White Sturgeon.  We netted this Sturgeon at station Alv2.  It was 1.5 meters long (just over 5 feet).  At that length, this fish is still young by river monster standards; about 18 to 20 years old according to the charts.  This one is getting close to the upper slot limit for a legal catch.  If this teenage Sturgeon can resist the urge to take an angler’s bait for another few years, he, or she, might be visiting this slough well into the 2100s!


Micah releases the sturgeon back into Alviso Slough as Western Sea Kayakers club members cheer.


5. Oddballs from the Sea.


It was a good month for coastal oddball fishes in Lower South Bay.  The estuarine thermal barrier was down: local water temperatures dropped close to single digits.  At least four unusual visitors were observed.

Brown Rockfish (aka Chocolate Bass or Brown Bomber).  Brown Rockfish are commonly caught just north of Dumbarton Bridge.  But, this is only the second one we have caught this far south.  They hide in sea grasses and rock crevasses in coastal areas from Baja to Alaska with a lifespan up to 34 years. 

Bonehead Sculpin.  We catch one of these odd sculpins every year or so.  In fact, the last one was caught this time last year.  There are many similar-looking, and probably closely-related, sculpins that inhabit California’s coastal waters and tide pools. For that reason, I can’t find much information about this particular variety. … Judging from the shrimp’s antennae sticking out of its mouth, we can confirm that Boneheads eat shrimp.   


Brown Rockfish, Bonehead Sculpin, and Chameleon and Shimofuri Gobies in the Photarium, LSB1 on February 5th.


Brown Rockfish (top center) and Bonehead Sculpin (bottom center), LSB1, 5 Feb 2022.


Pacific Tomcod (top) with three Speckled Sanddabs, Coy3, 5 Feb 2022.

Pacific Tomcod.  We caught Tomcods in December, January, and now this one in February.  This is a Cod relative that lives on the coast.  Tomcods rarely swim this far into San Francisco Bay.  This specimen has a very full, pregnant-looking belly.


Same Tomcod showing off the full, pregnant-looking belly.

Tomcods only grow up to a foot long.  She measured 148 mm (just shy of 6 inches).  Could such a young and small Tomcod be full of eggs?  If not, then she is certainly eating well.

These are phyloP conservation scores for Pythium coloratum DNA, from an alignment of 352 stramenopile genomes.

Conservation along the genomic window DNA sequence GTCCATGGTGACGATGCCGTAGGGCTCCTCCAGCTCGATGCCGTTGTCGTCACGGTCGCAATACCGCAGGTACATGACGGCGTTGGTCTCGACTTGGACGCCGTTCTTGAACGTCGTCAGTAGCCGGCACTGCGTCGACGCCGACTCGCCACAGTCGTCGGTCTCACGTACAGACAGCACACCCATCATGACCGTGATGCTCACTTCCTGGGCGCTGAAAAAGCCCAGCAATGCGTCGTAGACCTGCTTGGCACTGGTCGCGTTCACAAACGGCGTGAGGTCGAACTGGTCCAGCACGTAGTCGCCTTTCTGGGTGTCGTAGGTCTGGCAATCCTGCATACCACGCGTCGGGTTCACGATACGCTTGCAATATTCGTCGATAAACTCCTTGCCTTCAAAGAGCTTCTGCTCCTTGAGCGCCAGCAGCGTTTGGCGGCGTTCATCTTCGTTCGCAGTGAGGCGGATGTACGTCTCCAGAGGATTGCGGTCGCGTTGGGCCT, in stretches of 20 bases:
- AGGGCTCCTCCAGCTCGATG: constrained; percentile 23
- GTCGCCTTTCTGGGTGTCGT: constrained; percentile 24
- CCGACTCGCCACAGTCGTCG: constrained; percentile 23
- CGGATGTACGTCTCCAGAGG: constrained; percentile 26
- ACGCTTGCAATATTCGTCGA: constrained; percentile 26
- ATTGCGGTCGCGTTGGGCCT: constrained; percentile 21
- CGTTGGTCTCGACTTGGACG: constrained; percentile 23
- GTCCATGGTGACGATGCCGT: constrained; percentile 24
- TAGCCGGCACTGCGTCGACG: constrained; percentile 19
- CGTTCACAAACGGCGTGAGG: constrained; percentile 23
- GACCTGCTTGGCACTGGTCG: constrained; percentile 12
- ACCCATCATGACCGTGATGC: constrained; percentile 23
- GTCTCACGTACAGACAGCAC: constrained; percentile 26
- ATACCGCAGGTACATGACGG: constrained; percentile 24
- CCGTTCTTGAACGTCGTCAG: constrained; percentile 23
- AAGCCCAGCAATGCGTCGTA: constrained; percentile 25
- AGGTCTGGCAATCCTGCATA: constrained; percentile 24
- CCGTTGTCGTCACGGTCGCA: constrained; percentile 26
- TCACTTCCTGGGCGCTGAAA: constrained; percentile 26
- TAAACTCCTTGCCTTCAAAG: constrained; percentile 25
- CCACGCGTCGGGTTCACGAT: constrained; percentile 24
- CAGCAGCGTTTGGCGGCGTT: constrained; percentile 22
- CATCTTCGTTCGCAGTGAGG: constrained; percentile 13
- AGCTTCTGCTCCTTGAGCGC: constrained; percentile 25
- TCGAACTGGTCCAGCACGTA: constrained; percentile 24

Pacific Sardine.  The Sardine is the common sea-going Clupeiform fish that we practically never see in Lower South Bay.  We have only seen one Sardine in the past.  Now, we have two.  How and why did they arrive?

Two young Sardines probably don’t signify much.  But, on the grander scale, there is a fascinating collection of articles and published studies that investigate the puzzling relationship between proposed ‘Sardine versus Anchovy Regimes’ in the Pacific and Atlantic oceans.

As I understand it, the general Sardine versus Anchovy rules are:

  • Sardines are specialized to feed on tiny food a little farther out in ocean waters.
  • Anchovies are adapted for life closer to the coast and eat a wider range of small critters from fine to coarse.
  • Anchovies generally flourish when the overall ocean cycle is in a cool phase and upwelling is strong near the coast.
  • Sardine populations surge with under a warm ocean phase with high primary productivity at sea and/or when Anchovies become scarce.

Sardine vs. Anchovy rules were derived from many years of highly variable catch data and inexact sediment proxy records.  They are very much subject to revision with each new published paper:


6. Red Tide at Station Alv3?

Red Tide?  Water color was strange in Alviso Slough on Saturday, February 5th.  It was very brown when we launched at Alv1.  This was not too unusual.  Water flowing from Guadalupe River is often very brown here. But, Dissolved Oxygen (DO) readings were very high at each station.  DO reached 125 percent at Alv1, 130 percent at Alv2, and then climbed to 169 percent (16.4 mg/l) at Alv3.

Micah first noticed a reddish tinge in the water as we approached station Alv3.  The weather was sunny, bright, and cool.  The water surface was like glass, and salinity readings indicated a fair amount of stratification below. 

The reddish tinge was concentrated near the surface.  Streaks of redness swirled when we probed with a Secchi disk, and browner water upwelled from beneath.  It suddenly occurred to all three of us that this could be a Red Tide!


Red tide in a bottle.  A red tide could be both very exciting and very troubling:  Exciting because dinoflagellates (“Dinos” – the unarmored types) are the most nutritious food for baby Anchovies and other tiny fishes.  But, the types of ‘Dinos’ that cause red tides can also be very toxic.  What are we seeing here?

If this was a red tide, it was not very intense.  We saw no ugly surface scum at Alv3, smelled no foul odors, and observed no stress or sickness in the fish and bugs.  Just to be sure, we collected a water sample in an empty bottle and packed it in ice in case anyone at the OG Fish Lab might want to analyze it. 


7. The Garbage Patch.

Prevailing winds blow towards the southeast across Pond A19. For years we observed a growing Garbage Patch accumulate in the Pond’s southeast corner.  The patch encompassed a depressing collection of plastic bottles, buckets, soccer balls, and random litter.  We picked up and photographed a few loose pieces whenever reachable from the boat. But overall, the Garbage Patch slowly grew.

Then, something miraculous happened:  The Garbage Patch was gone when we visited in February.  For weeks I wondered, where did all that trash go?  Eventually, I learned from ‘Salty Dave’s blog’ ( that Eric Larkin and the Western Sea Kayakers club were responsible for this cleanup:

“… on January 18th, club members Steve Ochoa and I joined Ducks Unlimited biologist Kate Freeman as volunteers to scout out Alviso Pond A19 at the Don Edwards San Francisco Bay National Wildlife Refuge as a potential site for trash pick-up days and to pull out what trash we could ourselves.”

What an improvement!  This corner of Pond A19 is a productive spawning place for Longfin Smelt, Anchovies, Staghorn Sculpin, and probably Topsmelt as well. With the garbage gone, it truly looks like a restoration success!

Thank you Western Sea Kayakers, Ducks Unlimited, & Salty Dave for cleaning up this mess!